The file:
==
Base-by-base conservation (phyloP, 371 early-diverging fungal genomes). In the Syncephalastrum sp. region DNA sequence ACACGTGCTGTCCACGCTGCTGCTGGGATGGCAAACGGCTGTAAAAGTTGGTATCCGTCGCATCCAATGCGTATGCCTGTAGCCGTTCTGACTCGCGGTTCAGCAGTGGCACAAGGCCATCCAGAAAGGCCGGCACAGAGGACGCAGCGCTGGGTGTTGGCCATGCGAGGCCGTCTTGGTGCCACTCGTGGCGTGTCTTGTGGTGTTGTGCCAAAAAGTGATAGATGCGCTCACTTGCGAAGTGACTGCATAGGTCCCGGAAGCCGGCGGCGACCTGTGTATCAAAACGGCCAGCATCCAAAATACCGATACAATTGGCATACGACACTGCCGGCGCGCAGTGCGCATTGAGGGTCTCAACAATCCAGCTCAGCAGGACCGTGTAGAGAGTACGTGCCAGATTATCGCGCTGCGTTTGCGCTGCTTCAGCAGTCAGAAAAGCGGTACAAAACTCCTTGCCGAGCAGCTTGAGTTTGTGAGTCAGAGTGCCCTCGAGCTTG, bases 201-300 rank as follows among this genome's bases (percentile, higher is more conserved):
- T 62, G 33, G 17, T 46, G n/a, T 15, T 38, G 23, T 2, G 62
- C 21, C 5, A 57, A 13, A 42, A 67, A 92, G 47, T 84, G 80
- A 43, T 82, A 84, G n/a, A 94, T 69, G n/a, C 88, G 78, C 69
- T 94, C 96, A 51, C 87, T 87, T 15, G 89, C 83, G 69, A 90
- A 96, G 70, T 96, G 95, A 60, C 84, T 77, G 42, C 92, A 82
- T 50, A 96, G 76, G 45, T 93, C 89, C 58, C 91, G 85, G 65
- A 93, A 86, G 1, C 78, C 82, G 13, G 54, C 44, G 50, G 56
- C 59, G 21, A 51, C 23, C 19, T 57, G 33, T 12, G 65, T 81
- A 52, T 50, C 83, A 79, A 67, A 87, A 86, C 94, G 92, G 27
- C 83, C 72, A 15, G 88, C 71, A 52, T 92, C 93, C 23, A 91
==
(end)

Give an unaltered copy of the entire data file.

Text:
Base-by-base conservation (phyloP, 371 early-diverging fungal genomes). In the Syncephalastrum sp. region DNA sequence ACACGTGCTGTCCACGCTGCTGCTGGGATGGCAAACGGCTGTAAAAGTTGGTATCCGTCGCATCCAATGCGTATGCCTGTAGCCGTTCTGACTCGCGGTTCAGCAGTGGCACAAGGCCATCCAGAAAGGCCGGCACAGAGGACGCAGCGCTGGGTGTTGGCCATGCGAGGCCGTCTTGGTGCCACTCGTGGCGTGTCTTGTGGTGTTGTGCCAAAAAGTGATAGATGCGCTCACTTGCGAAGTGACTGCATAGGTCCCGGAAGCCGGCGGCGACCTGTGTATCAAAACGGCCAGCATCCAAAATACCGATACAATTGGCATACGACACTGCCGGCGCGCAGTGCGCATTGAGGGTCTCAACAATCCAGCTCAGCAGGACCGTGTAGAGAGTACGTGCCAGATTATCGCGCTGCGTTTGCGCTGCTTCAGCAGTCAGAAAAGCGGTACAAAACTCCTTGCCGAGCAGCTTGAGTTTGTGAGTCAGAGTGCCCTCGAGCTTG, bases 201-300 rank as follows among this genome's bases (percentile, higher is more conserved):
- T 62, G 33, G 17, T 46, G n/a, T 15, T 38, G 23, T 2, G 62
- C 21, C 5, A 57, A 13, A 42, A 67, A 92, G 47, T 84, G 80
- A 43, T 82, A 84, G n/a, A 94, T 69, G n/a, C 88, G 78, C 69
- T 94, C 96, A 51, C 87, T 87, T 15, G 89, C 83, G 69, A 90
- A 96, G 70, T 96, G 95, A 60, C 84, T 77, G 42, C 92, A 82
- T 50, A 96, G 76, G 45, T 93, C 89, C 58, C 91, G 85, G 65
- A 93, A 86, G 1, C 78, C 82, G 13, G 54, C 44, G 50, G 56
- C 59, G 21, A 51, C 23, C 19, T 57, G 33, T 12, G 65, T 81
- A 52, T 50, C 83, A 79, A 67, A 87, A 86, C 94, G 92, G 27
- C 83, C 72, A 15, G 88, C 71, A 52, T 92, C 93, C 23, A 91